“Employers have a duty to ensure that they protect the health and safety of their employees,” says Kaye. “Correspondingly, employees are required to co-operate and to follow reasonable and lawful instructions – a failure to do so could result in disciplinary action being taken against them.”
Kaye says that some of the steps that need to be considered and potentially implemented include: prohibiting business trips to China, imposing an obligation to work remotely for a 14-day quarantine period following return from specified infected zones, providing information about hygiene standards that should be adopted, providing hand sanitisers at all exit and entry points, and enhancing existing office cleaning services.
According to Kate Ledwidge, senior associate in the employment team at JMW, another factor that needs to be taken into consideration is the likelihood of a steep increase in employee requests to work from home.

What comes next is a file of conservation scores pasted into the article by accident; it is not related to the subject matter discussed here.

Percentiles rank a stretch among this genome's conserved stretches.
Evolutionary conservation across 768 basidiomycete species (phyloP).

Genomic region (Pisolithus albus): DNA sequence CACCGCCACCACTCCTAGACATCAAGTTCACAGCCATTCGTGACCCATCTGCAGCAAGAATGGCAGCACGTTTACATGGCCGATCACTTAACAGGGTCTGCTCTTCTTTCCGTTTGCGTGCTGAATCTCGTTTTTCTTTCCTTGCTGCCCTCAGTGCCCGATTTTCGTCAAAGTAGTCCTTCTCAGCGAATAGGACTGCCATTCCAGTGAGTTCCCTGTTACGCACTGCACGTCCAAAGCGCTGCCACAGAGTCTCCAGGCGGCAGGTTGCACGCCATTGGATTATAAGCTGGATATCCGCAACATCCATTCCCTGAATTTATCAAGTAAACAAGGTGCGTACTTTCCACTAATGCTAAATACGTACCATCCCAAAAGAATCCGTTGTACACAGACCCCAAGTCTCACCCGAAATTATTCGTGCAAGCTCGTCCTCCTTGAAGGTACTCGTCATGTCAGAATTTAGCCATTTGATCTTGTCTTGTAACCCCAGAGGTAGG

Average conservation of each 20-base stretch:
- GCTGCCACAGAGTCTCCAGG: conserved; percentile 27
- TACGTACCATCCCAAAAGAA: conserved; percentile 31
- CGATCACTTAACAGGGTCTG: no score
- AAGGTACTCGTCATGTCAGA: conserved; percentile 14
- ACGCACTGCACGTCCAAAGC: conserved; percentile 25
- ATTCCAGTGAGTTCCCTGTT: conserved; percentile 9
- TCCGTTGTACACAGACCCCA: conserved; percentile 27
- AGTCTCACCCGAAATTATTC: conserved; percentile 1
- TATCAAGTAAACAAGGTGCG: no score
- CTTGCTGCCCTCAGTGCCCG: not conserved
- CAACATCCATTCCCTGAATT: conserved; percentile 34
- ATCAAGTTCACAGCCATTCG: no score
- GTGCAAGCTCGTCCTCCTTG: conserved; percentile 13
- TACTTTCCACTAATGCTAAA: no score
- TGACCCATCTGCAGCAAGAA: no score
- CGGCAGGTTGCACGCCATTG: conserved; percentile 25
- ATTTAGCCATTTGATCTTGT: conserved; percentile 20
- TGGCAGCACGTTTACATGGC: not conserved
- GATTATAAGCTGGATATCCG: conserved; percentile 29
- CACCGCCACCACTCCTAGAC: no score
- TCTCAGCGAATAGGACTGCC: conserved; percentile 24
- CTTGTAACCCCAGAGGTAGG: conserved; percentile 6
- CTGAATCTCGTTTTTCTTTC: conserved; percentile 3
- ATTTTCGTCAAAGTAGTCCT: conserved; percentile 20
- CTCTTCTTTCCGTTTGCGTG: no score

“Employees are also more likely to take ‘precautionary’ sick days and ask increasingly difficult questions about action being taken to protect them from the virus in the workplace,” says Ledwidge.
“Employers need to give thought to the practical impact this could have on their workplace. They need to ensure they minimise potential disruption to business continuity and put the appropriate measures in place to protect staff from a health and safety perspective.”
It’s a view shared by Rhona Darbyshire, a partner and head of the employment team at Cripps PG.